Journal of Forest Economics > Vol 25 > Issue 1

Valuing morbidity effects of wildfire smoke exposure from the 2007 Southern California wildfires

Ikuho Kochi, Universidad Autónoma de Ciudad Juárez, Mexico, ikuho.kochi@uacj.mx Patricia A. Champ, US Forest Service, Rocky Mountain Research Station, United States, John B. Loomis, Department of Agricultural and Resource Economics, Colorado State University, United States, Geoffrey H. Donovan, US Forest Service, Pacific Northwest Research Station, United States,
 
Suggested Citation
Ikuho Kochi, Patricia A. Champ, John B. Loomis and Geoffrey H. Donovan (2016), "Valuing morbidity effects of wildfire smoke exposure from the 2007 Southern California wildfires", Journal of Forest Economics: Vol. 25: No. 1, pp 29-54. http://dx.doi.org/10.1016/j.jfe.2016.07.002

Published: 0/12/2016
© 0 2016 Ikuho Kochi, Patricia A. Champ, John B. Loomis, Geoffrey H. Donovan
 
Subjects
 
Keywords
JEL Codes:I18Q51Q53
Cost of illnessAir qualityForest fireCardiorespiratory illnessSocial cost
 

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In this article:
Introduction
Previous studies on the economic costs of wildfire smoke exposure
Description of wildfires
Estimation of the economic costs of wildfire smoke exposure
Results
Discussion and conclusions

Abstract

This study estimated the economic costs associated with morbidity from the wildfires that occurred in 2007 in southern California. We used the excess number of hospital admissions and emergency department visits to quantify the morbidity effects and used medical costs to estimate the economic impact. With data from 187 hospital facilities and 140 emergency departments located in five counties in southern California, we found evidence of significant acute adverse health reactions to wildfire-smoke exposure. Specifically, we found approximately 80 excess respiratory-related hospital admissions, 26 excess acute cardiovascular-related hospital admissions, nearly 760 excess respiratory-related emergency department visits, and 38 excess acute cardiovascular-related emergency department visits. We estimated that the associated medical costs were over $3.4 million. Since these cost estimates do not consider costs related to other adverse health effects, such as mortality, symptoms that were not severe enough to warrant going to the emergency room or hospital, or the costs of avoiding exposure to wildfire smoke, our estimates do not reflect the full health-related costs of wildfire smoke exposure.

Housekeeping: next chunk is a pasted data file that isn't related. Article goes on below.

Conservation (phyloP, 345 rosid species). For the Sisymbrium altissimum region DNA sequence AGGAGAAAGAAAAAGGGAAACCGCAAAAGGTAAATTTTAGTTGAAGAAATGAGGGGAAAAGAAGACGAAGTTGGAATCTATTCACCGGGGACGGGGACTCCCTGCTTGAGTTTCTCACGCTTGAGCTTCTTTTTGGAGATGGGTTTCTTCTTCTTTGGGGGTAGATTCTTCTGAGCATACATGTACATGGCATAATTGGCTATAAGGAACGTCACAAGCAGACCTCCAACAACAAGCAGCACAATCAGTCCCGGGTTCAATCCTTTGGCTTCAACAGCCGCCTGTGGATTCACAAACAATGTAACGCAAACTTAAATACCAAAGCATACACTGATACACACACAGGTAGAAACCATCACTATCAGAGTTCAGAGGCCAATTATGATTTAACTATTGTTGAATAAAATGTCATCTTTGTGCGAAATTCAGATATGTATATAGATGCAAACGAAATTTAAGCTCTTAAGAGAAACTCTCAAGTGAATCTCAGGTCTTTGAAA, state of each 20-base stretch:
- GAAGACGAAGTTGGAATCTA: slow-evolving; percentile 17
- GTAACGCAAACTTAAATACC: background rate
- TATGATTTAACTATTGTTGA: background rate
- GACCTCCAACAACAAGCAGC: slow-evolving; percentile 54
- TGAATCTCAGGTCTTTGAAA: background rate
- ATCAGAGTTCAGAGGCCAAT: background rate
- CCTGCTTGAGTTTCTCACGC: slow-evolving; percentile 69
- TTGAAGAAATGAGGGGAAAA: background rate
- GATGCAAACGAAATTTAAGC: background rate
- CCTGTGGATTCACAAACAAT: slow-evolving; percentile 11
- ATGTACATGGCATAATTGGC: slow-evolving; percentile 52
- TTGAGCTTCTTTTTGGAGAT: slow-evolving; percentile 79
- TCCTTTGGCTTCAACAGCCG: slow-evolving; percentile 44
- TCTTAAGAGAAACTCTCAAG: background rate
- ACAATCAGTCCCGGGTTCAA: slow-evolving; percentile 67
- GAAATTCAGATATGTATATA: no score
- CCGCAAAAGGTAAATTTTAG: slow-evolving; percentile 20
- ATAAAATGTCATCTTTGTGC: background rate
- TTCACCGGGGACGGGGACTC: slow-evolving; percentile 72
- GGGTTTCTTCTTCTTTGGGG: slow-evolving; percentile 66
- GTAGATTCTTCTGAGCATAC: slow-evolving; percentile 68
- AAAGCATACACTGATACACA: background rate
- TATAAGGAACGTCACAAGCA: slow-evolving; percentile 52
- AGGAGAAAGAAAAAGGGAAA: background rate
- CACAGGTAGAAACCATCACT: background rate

DOI:10.1016/j.jfe.2016.07.002